I am a 23 years old student at the University of St. Gallen, currently completing my degree in business administration. I come from a family that is deeply involved in the field of education. My mother established a Montessori School in Geneva and over the years, I could clearly witness how education played a major role in children’s lives.
Concerning myself, I always felt animated by an unclear desire of helping people and of fighting injustice. The problem is that injustice can be found everywhere and fighting it on all fronts is very difficult. However, I believe that injustice has only a few sources; one of them arises from a lack of compassion for humankind. Indeed, many decisions in our world are taken without consideration for the humans that are directly affected. I believe that if we were able to connect with our world more humanly it would help us take better decisions and make our world a better place. What I would define as “sense of humanity” or “human sense” should be stimulated in our education system. In developing new ways of creating knowledge, we should reflect on elements that are largely missing in our actual learning system, for example artistic, spiritual and emotional aspects. As Trans4m Senior Fellow Dr. Father Anselm Adodo put it: “People are brilliant, but are poor emotionally”.
Our actual western learning system is shaped by a very theoretical and rational approach, neglecting the development of some sort of “emotional intelligence”. As a very rational thinker, I admit that connecting with my emotions and letting them guide me is very difficult. Working with Trans4m provides me with the opportunity to explore this field and derive knowledge from it. Ultimately I hope that I will truly be able to grow this type of intelligence and transmit this knowledge to others.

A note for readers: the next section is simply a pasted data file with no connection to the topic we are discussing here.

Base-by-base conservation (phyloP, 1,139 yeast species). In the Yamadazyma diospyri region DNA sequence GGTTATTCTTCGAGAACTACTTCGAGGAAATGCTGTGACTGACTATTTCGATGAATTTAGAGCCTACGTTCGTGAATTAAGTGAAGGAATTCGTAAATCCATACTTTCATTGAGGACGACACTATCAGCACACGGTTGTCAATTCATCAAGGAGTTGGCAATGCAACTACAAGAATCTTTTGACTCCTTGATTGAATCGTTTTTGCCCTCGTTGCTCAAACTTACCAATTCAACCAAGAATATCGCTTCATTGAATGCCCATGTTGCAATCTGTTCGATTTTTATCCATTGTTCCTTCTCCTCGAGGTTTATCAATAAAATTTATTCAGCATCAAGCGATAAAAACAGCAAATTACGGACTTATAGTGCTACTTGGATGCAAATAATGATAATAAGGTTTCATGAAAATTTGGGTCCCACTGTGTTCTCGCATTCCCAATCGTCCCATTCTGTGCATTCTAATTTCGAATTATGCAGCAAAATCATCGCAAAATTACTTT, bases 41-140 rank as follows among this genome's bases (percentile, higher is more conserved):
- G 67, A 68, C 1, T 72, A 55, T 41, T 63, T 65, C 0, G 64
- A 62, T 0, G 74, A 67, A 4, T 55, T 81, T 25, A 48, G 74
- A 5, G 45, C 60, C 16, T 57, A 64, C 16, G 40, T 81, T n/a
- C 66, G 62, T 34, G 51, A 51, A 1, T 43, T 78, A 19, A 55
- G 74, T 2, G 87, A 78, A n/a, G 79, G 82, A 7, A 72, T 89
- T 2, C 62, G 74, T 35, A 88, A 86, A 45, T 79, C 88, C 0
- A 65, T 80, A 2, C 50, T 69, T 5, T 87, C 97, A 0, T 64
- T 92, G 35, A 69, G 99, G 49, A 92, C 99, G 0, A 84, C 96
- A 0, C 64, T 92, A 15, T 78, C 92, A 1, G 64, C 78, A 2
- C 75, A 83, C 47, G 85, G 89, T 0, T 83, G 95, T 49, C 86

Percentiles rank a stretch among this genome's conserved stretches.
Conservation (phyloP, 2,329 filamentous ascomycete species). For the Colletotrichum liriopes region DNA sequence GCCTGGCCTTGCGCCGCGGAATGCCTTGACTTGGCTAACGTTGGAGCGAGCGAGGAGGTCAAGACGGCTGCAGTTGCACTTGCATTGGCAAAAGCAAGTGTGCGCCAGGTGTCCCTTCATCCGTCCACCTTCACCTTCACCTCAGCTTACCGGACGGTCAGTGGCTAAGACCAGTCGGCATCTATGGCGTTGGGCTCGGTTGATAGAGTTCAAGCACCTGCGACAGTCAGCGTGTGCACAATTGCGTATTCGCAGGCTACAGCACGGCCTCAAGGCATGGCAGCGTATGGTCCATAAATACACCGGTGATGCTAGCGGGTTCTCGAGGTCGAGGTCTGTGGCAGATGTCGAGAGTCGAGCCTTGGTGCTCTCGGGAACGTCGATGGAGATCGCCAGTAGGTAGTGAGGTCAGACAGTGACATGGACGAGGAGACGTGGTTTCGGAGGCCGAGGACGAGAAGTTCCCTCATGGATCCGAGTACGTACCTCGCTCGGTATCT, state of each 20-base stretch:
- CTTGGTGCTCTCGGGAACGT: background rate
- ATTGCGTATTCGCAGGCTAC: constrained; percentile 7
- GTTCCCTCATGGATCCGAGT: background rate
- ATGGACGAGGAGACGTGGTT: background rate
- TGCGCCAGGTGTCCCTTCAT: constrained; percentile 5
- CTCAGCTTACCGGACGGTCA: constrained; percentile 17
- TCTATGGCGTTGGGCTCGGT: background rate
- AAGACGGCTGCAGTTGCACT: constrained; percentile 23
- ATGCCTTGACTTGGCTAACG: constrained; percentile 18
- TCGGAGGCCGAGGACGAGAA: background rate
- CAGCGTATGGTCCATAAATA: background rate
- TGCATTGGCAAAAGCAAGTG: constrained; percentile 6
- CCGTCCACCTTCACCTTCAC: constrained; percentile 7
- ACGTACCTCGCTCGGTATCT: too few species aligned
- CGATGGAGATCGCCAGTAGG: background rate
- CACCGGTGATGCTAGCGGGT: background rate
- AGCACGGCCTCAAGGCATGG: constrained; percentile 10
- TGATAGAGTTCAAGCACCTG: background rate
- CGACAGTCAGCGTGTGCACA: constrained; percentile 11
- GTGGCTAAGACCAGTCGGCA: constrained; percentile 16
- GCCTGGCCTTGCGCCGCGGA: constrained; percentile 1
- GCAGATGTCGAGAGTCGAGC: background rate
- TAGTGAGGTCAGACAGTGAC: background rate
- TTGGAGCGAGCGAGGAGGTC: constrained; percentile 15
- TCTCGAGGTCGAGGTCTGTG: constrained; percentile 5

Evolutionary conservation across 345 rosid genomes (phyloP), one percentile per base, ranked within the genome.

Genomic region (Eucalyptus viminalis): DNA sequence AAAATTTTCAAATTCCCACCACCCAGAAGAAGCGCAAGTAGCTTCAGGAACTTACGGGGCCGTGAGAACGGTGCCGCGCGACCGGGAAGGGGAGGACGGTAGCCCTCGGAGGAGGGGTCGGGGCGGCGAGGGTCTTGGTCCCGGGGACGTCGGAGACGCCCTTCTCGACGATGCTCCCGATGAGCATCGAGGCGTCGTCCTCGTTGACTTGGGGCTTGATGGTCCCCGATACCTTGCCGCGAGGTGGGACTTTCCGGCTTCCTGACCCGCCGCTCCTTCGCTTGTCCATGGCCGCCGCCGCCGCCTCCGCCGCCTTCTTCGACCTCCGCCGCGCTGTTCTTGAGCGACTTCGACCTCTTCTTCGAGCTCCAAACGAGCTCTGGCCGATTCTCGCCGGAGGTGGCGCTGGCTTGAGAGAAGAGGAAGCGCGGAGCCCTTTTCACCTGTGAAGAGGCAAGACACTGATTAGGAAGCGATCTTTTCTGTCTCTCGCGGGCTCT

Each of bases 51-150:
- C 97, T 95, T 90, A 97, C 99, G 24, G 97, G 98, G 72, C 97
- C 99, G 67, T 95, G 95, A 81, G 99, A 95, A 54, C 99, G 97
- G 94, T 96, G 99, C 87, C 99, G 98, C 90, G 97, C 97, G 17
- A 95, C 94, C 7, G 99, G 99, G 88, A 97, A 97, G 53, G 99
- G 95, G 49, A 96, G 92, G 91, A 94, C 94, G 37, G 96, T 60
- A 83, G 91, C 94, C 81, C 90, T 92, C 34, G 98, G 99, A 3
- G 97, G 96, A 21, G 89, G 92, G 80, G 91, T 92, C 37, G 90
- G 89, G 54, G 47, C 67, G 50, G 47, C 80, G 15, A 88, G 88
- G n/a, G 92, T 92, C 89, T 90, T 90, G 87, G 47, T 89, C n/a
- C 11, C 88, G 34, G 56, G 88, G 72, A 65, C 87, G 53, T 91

A lesson I also learned in my life, is that authentic change comes from the bottom of the pyramid. Many people are waiting for the elites or government to make this change, but it will never happen. However, if people are aware and trust their capacity to effect change (whatever the scale), it will contribute to a better world. To make such a contribution, I have come for a Junior Fellowship to SEKEM in Egypt.
SEKEM functions as an extensive ecosystem with a focus on people, environment and economy. It is not only oriented towards economic growth or aligning the organisation’s financial interests with individual objectives, but it truly aims at elevating its community and environment as a whole. Furthermore, it supports the individual development of its community through its own holistic education system.
Our world is now facing great environmental challenges that are interconnected with societal, cultural and economic issues. Therefore, we need to approach these issues with a comprehensive mindset. SESC, as a SEKEM initiative, was designed to offer a holistic learning experience focused on Egypt’s environmental challenges. At SESC I am now facing the challenge to design, together with others, an educational program, which is oriented towards awakening the change makers in new generations and geared to allow people to fulfill their true potential while positively impacting their community and society.
March 2017: Arrival at Sekem